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Congenital non-bullous ichthyosiform erythroderma
Congenital ichthyosiform erythroderma (CIE) is a variant of autosomal recessive congenital ichthyosis (ARCI; see this term), a rare epidermal disease, characterized by fine, whitish scales on a background of erythematous skin over the whole body.
Prevalence is estimated at approximately 1/200,000- 1/1,000,000 individuals.
Since birth, patients present with fine white-grayish scales of various sizes associated with erythroderma. Some newborns are encased in a mild collodion membrane (taut, shiny, translucent membrane appearing as an extra skin layer) and develop scales and erythroderma once the membrane has been shed. The clinical picture varies widely among patients with variable degrees in the severity of erythema and in the size of scales observed. The clinical picture can also change over time and in response to treatment. Skin is usually itchy or painful, and sensitivity may be reduced by the scales. Other additional clinical features can be observed in variable degrees of severity: persistent ectropion and associated eye complications (keratitis, corneal scarring), palmo-plantar keratoderma, alopecia, failure to thrive, short stature, intense pruritus, intolerance to heat, nail dystrophy, and hearing impairement (due to accumulation of scales in external ear).
CIE is a genetically heterogeneous disease. It is due to mutations in one of the following genes: TGM1, ABCA12, ALOX12B, ALOXE3, CYP4F22 and NIPAL4, and on locus 12p11.2-q13. Most mutations are found in the TGM1 gene encoding transglutaminase 1, involved in the formation of the epidermal cornified cell envelope. ABCA12 encodes an ATP-binding cassette (ABC) transporter, involved in lipid transport, and ALOX12B, ALOXE3, and CYP4F22 code respectively for arachidonate 12(R)-lipoxygenase, arachidonate lipoxygenase-3 and cytochrome P450 protein, all involved in lipid metabolism. NIPAL4 likely encodes a membrane receptor. There is no clear genotype-phenotype correlation.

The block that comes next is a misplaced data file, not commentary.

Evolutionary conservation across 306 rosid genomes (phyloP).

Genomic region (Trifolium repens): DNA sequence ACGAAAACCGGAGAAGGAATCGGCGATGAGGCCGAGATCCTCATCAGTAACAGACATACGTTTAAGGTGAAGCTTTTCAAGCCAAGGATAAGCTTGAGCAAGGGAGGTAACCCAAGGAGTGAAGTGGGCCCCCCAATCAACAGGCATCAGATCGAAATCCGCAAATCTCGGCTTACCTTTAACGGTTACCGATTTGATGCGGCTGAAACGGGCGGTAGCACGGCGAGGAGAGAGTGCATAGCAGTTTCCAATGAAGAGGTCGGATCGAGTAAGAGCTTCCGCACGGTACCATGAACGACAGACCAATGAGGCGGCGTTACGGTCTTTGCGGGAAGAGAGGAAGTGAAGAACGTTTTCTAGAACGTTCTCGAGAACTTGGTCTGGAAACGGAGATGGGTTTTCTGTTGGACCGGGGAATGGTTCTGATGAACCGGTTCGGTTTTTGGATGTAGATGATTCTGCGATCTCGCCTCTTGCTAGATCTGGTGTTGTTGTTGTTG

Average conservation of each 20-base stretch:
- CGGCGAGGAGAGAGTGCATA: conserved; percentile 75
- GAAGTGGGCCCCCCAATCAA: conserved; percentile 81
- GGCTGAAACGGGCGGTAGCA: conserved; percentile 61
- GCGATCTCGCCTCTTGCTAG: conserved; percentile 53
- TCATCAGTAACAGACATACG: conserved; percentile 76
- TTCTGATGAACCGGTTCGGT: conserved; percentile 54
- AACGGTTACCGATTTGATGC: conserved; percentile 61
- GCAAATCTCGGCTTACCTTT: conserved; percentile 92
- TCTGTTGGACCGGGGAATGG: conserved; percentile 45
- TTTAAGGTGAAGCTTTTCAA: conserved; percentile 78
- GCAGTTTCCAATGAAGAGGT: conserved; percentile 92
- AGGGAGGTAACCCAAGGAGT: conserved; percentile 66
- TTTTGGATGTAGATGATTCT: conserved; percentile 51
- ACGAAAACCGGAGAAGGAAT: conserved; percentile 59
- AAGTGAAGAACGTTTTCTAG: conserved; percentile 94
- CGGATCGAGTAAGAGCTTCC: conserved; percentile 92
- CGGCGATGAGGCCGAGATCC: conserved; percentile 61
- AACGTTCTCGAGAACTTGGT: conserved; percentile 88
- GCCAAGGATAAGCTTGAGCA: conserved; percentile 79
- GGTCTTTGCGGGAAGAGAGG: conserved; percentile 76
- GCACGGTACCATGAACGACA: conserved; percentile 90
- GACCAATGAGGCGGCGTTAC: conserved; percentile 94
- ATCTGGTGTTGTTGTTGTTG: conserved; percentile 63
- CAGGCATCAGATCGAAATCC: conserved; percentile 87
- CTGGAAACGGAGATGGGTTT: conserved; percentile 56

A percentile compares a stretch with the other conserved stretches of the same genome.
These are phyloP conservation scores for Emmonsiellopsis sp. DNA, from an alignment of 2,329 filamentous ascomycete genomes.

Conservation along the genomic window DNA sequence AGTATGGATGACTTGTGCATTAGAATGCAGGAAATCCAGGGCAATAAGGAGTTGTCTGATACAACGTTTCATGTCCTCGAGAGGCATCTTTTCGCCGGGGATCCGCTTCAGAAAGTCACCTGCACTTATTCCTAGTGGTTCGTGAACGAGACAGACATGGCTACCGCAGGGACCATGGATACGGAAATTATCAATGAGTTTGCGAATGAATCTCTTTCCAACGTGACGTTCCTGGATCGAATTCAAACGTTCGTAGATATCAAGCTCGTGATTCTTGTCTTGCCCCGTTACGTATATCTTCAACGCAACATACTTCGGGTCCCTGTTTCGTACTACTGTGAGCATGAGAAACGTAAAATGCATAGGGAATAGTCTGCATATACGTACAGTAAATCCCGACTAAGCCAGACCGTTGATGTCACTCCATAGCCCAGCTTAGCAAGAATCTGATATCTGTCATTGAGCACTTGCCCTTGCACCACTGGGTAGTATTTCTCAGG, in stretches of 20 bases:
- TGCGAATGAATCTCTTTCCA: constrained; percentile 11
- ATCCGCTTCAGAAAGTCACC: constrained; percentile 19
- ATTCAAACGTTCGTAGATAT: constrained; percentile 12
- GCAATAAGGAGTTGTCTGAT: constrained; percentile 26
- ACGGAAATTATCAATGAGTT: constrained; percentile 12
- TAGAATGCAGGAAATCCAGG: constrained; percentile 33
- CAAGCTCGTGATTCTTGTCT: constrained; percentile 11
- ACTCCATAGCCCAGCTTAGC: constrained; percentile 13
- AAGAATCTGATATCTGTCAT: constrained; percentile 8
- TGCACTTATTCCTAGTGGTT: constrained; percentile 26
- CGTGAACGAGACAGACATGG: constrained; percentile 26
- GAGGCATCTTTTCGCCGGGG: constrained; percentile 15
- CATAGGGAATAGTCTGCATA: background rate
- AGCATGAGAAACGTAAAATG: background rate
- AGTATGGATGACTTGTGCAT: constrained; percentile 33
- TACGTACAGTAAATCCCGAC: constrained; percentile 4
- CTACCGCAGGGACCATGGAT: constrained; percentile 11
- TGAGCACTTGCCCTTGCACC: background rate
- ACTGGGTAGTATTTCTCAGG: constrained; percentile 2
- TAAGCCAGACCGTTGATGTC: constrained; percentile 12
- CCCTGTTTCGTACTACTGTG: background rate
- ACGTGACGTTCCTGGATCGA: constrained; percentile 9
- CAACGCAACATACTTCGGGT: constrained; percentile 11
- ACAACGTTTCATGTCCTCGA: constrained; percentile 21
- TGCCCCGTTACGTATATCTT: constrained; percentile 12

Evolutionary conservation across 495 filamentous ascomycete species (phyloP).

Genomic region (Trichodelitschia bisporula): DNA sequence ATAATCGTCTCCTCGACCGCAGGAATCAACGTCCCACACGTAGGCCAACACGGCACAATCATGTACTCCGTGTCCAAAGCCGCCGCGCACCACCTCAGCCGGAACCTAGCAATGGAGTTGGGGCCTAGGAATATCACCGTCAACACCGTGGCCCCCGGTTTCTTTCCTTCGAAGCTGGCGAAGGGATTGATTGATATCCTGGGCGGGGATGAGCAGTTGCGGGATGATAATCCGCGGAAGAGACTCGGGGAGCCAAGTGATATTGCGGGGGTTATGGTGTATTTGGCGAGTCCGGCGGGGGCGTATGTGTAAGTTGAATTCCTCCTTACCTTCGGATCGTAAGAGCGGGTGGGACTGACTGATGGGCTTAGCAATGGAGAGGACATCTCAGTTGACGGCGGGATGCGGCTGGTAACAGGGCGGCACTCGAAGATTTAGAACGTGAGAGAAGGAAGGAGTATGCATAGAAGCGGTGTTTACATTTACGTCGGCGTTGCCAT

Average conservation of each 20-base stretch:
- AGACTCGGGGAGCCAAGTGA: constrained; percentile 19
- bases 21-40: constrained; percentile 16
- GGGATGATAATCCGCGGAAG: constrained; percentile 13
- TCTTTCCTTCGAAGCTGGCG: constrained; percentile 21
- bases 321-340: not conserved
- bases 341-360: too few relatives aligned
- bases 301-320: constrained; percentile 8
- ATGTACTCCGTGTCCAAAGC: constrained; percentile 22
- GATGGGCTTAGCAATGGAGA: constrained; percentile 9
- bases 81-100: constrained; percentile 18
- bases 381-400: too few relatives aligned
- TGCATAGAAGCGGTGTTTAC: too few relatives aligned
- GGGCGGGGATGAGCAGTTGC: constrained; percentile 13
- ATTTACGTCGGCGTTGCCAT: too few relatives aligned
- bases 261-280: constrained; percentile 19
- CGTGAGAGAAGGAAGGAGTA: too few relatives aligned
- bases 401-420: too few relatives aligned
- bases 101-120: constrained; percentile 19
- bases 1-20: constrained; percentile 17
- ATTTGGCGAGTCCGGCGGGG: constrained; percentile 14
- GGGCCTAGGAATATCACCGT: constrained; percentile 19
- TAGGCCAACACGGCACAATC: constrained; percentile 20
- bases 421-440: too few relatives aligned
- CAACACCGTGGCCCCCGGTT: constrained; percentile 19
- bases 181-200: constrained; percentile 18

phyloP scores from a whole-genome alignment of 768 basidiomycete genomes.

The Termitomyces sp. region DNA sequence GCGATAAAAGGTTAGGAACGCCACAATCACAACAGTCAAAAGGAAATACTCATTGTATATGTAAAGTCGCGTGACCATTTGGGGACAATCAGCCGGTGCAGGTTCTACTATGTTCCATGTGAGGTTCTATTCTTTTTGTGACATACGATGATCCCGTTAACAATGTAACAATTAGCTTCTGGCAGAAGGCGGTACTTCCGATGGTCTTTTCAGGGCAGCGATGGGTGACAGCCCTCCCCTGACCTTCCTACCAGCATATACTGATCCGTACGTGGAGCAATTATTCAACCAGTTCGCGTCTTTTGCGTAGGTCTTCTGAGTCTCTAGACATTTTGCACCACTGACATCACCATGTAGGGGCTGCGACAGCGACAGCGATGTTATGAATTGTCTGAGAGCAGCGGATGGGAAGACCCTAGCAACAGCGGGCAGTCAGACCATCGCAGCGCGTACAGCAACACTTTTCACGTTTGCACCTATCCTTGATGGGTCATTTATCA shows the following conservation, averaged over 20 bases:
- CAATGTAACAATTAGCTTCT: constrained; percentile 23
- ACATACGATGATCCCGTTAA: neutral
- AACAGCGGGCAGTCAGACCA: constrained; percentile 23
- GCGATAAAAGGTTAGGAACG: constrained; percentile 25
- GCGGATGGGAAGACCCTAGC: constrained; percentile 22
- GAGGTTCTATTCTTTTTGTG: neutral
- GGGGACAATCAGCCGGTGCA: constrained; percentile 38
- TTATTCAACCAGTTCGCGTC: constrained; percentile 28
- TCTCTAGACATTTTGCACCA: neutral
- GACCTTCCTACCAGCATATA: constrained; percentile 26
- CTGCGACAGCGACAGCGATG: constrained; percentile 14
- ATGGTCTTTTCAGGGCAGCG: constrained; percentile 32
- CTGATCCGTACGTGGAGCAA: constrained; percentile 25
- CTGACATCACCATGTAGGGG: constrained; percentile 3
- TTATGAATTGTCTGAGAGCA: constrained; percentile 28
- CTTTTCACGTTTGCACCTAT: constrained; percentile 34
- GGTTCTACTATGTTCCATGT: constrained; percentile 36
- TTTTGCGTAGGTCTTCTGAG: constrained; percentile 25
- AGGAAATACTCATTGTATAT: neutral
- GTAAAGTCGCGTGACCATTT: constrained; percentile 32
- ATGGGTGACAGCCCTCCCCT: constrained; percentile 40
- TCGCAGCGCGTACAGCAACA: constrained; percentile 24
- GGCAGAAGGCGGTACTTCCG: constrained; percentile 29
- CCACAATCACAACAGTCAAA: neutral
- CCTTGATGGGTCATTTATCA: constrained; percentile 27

The diagnosis is based on the clinical appearance of the skin. Histological aspect of the skin is not specific. Molecular testing is possible but is not available in general practice. Immunohistochemistry using antibodies directed against TGase 1 or TGase1 enzyme activity measurement is available in some centers.
At birth, differential diagnoses include other causes of neonatal erythroderma (e.g. congenital immunodeficiencies). Later in life, differential diagnosis includes syndromic forms of icthyosis, harlequin ichthyosis, lamellar ichthyosis, congenital reticular ichthyosiform erythroderma, and peeling skin syndrome (see these terms).
Prenatal diagnosis is based on DNA analysis of amniocentesis and chorion villus sampling materials. Ultrasonography can detect the collodion membrane.
The disease is transmitted as an autosomal recessive trait. Genetic counseling should be offered to the affected families informing them of the 25% risk of recurrence.
Management and treatment
Management is based on daily applications of emollients. Keratolytics can be used but are often not tolerated. Oral retinoids can be used in severe forms of the disease but are less tolerated than in the case of lamellar ichthyosis (LI) (usually lower doses than in LI, 10-25 mg/d in adults).
Prognosis is variable, ranging from mild to severe (especially during the neonatal period due to the risk of sepsis). For some patients there is a significant improvement with time but the disease often remains stable over the life, with periods of exacerbation. The life expectancy is normal. The disease has a strong impact on the quality of life due to the altered physical appearance, the troublesome symptoms, and the constraints due to disease and the treatment.